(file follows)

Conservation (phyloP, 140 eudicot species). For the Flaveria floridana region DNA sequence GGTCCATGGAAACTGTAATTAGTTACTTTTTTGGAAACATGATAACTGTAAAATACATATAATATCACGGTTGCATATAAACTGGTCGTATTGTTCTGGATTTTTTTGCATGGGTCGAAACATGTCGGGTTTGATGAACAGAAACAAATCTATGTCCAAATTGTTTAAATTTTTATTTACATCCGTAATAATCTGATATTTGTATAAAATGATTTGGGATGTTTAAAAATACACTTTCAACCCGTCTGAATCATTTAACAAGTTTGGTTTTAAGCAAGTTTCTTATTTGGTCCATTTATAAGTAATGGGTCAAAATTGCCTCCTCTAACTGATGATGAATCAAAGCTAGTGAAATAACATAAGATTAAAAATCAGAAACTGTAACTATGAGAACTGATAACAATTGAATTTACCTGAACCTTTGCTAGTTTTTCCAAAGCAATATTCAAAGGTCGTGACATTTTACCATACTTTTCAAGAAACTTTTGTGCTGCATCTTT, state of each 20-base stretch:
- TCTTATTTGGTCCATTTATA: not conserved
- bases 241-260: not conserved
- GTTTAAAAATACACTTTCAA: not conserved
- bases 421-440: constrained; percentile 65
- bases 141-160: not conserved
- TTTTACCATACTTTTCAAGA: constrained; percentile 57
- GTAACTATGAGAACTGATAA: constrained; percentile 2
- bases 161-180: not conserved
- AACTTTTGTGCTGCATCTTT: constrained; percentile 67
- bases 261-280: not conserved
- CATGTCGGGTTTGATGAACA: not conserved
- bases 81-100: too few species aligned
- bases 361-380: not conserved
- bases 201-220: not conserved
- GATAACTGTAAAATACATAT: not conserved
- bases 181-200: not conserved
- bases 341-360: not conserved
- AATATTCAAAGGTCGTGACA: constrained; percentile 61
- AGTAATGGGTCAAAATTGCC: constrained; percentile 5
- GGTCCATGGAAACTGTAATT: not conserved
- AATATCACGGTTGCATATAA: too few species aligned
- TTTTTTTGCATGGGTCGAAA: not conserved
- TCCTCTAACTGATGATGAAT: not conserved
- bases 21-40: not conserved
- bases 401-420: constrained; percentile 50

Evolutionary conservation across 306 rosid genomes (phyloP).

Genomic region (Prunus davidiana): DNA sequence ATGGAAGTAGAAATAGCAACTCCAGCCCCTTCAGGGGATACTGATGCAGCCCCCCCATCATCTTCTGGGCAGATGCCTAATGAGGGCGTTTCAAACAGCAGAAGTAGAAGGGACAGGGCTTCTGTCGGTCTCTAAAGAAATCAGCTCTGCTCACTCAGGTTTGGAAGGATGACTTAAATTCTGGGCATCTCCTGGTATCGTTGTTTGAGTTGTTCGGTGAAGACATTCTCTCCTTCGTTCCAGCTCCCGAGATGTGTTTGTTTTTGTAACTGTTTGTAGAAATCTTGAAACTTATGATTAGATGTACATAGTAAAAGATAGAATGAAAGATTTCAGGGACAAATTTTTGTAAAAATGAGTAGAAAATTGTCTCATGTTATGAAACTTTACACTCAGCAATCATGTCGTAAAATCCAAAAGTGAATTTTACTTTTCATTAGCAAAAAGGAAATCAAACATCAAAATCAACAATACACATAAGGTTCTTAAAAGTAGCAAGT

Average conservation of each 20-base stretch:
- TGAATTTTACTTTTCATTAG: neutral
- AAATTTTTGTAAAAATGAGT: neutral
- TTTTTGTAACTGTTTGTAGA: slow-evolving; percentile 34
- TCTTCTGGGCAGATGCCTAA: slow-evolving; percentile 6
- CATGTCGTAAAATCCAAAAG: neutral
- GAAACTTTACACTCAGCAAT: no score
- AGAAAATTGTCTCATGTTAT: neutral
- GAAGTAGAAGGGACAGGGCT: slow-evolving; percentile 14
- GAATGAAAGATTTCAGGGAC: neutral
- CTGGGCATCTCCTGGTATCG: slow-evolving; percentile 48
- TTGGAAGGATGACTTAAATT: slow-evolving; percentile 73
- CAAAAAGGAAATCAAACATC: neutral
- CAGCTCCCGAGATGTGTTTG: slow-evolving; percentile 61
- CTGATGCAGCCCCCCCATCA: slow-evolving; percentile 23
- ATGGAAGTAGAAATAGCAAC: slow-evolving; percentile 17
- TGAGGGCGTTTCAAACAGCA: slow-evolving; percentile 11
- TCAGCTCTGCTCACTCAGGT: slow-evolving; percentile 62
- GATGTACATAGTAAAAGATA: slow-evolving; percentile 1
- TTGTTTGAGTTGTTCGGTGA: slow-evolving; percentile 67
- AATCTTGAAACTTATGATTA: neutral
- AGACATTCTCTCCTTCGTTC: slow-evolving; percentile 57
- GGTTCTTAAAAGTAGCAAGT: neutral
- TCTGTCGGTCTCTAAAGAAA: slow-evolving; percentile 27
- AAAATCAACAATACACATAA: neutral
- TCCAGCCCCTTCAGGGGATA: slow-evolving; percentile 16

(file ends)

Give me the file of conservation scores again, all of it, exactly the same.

Conservation (phyloP, 140 eudicot species). For the Flaveria floridana region DNA sequence GGTCCATGGAAACTGTAATTAGTTACTTTTTTGGAAACATGATAACTGTAAAATACATATAATATCACGGTTGCATATAAACTGGTCGTATTGTTCTGGATTTTTTTGCATGGGTCGAAACATGTCGGGTTTGATGAACAGAAACAAATCTATGTCCAAATTGTTTAAATTTTTATTTACATCCGTAATAATCTGATATTTGTATAAAATGATTTGGGATGTTTAAAAATACACTTTCAACCCGTCTGAATCATTTAACAAGTTTGGTTTTAAGCAAGTTTCTTATTTGGTCCATTTATAAGTAATGGGTCAAAATTGCCTCCTCTAACTGATGATGAATCAAAGCTAGTGAAATAACATAAGATTAAAAATCAGAAACTGTAACTATGAGAACTGATAACAATTGAATTTACCTGAACCTTTGCTAGTTTTTCCAAAGCAATATTCAAAGGTCGTGACATTTTACCATACTTTTCAAGAAACTTTTGTGCTGCATCTTT, state of each 20-base stretch:
- TCTTATTTGGTCCATTTATA: not conserved
- bases 241-260: not conserved
- GTTTAAAAATACACTTTCAA: not conserved
- bases 421-440: constrained; percentile 65
- bases 141-160: not conserved
- TTTTACCATACTTTTCAAGA: constrained; percentile 57
- GTAACTATGAGAACTGATAA: constrained; percentile 2
- bases 161-180: not conserved
- AACTTTTGTGCTGCATCTTT: constrained; percentile 67
- bases 261-280: not conserved
- CATGTCGGGTTTGATGAACA: not conserved
- bases 81-100: too few species aligned
- bases 361-380: not conserved
- bases 201-220: not conserved
- GATAACTGTAAAATACATAT: not conserved
- bases 181-200: not conserved
- bases 341-360: not conserved
- AATATTCAAAGGTCGTGACA: constrained; percentile 61
- AGTAATGGGTCAAAATTGCC: constrained; percentile 5
- GGTCCATGGAAACTGTAATT: not conserved
- AATATCACGGTTGCATATAA: too few species aligned
- TTTTTTTGCATGGGTCGAAA: not conserved
- TCCTCTAACTGATGATGAAT: not conserved
- bases 21-40: not conserved
- bases 401-420: constrained; percentile 50

Evolutionary conservation across 306 rosid genomes (phyloP).

Genomic region (Prunus davidiana): DNA sequence ATGGAAGTAGAAATAGCAACTCCAGCCCCTTCAGGGGATACTGATGCAGCCCCCCCATCATCTTCTGGGCAGATGCCTAATGAGGGCGTTTCAAACAGCAGAAGTAGAAGGGACAGGGCTTCTGTCGGTCTCTAAAGAAATCAGCTCTGCTCACTCAGGTTTGGAAGGATGACTTAAATTCTGGGCATCTCCTGGTATCGTTGTTTGAGTTGTTCGGTGAAGACATTCTCTCCTTCGTTCCAGCTCCCGAGATGTGTTTGTTTTTGTAACTGTTTGTAGAAATCTTGAAACTTATGATTAGATGTACATAGTAAAAGATAGAATGAAAGATTTCAGGGACAAATTTTTGTAAAAATGAGTAGAAAATTGTCTCATGTTATGAAACTTTACACTCAGCAATCATGTCGTAAAATCCAAAAGTGAATTTTACTTTTCATTAGCAAAAAGGAAATCAAACATCAAAATCAACAATACACATAAGGTTCTTAAAAGTAGCAAGT

Average conservation of each 20-base stretch:
- TGAATTTTACTTTTCATTAG: neutral
- AAATTTTTGTAAAAATGAGT: neutral
- TTTTTGTAACTGTTTGTAGA: slow-evolving; percentile 34
- TCTTCTGGGCAGATGCCTAA: slow-evolving; percentile 6
- CATGTCGTAAAATCCAAAAG: neutral
- GAAACTTTACACTCAGCAAT: no score
- AGAAAATTGTCTCATGTTAT: neutral
- GAAGTAGAAGGGACAGGGCT: slow-evolving; percentile 14
- GAATGAAAGATTTCAGGGAC: neutral
- CTGGGCATCTCCTGGTATCG: slow-evolving; percentile 48
- TTGGAAGGATGACTTAAATT: slow-evolving; percentile 73
- CAAAAAGGAAATCAAACATC: neutral
- CAGCTCCCGAGATGTGTTTG: slow-evolving; percentile 61
- CTGATGCAGCCCCCCCATCA: slow-evolving; percentile 23
- ATGGAAGTAGAAATAGCAAC: slow-evolving; percentile 17
- TGAGGGCGTTTCAAACAGCA: slow-evolving; percentile 11
- TCAGCTCTGCTCACTCAGGT: slow-evolving; percentile 62
- GATGTACATAGTAAAAGATA: slow-evolving; percentile 1
- TTGTTTGAGTTGTTCGGTGA: slow-evolving; percentile 67
- AATCTTGAAACTTATGATTA: neutral
- AGACATTCTCTCCTTCGTTC: slow-evolving; percentile 57
- GGTTCTTAAAAGTAGCAAGT: neutral
- TCTGTCGGTCTCTAAAGAAA: slow-evolving; percentile 27
- AAAATCAACAATACACATAA: neutral
- TCCAGCCCCTTCAGGGGATA: slow-evolving; percentile 16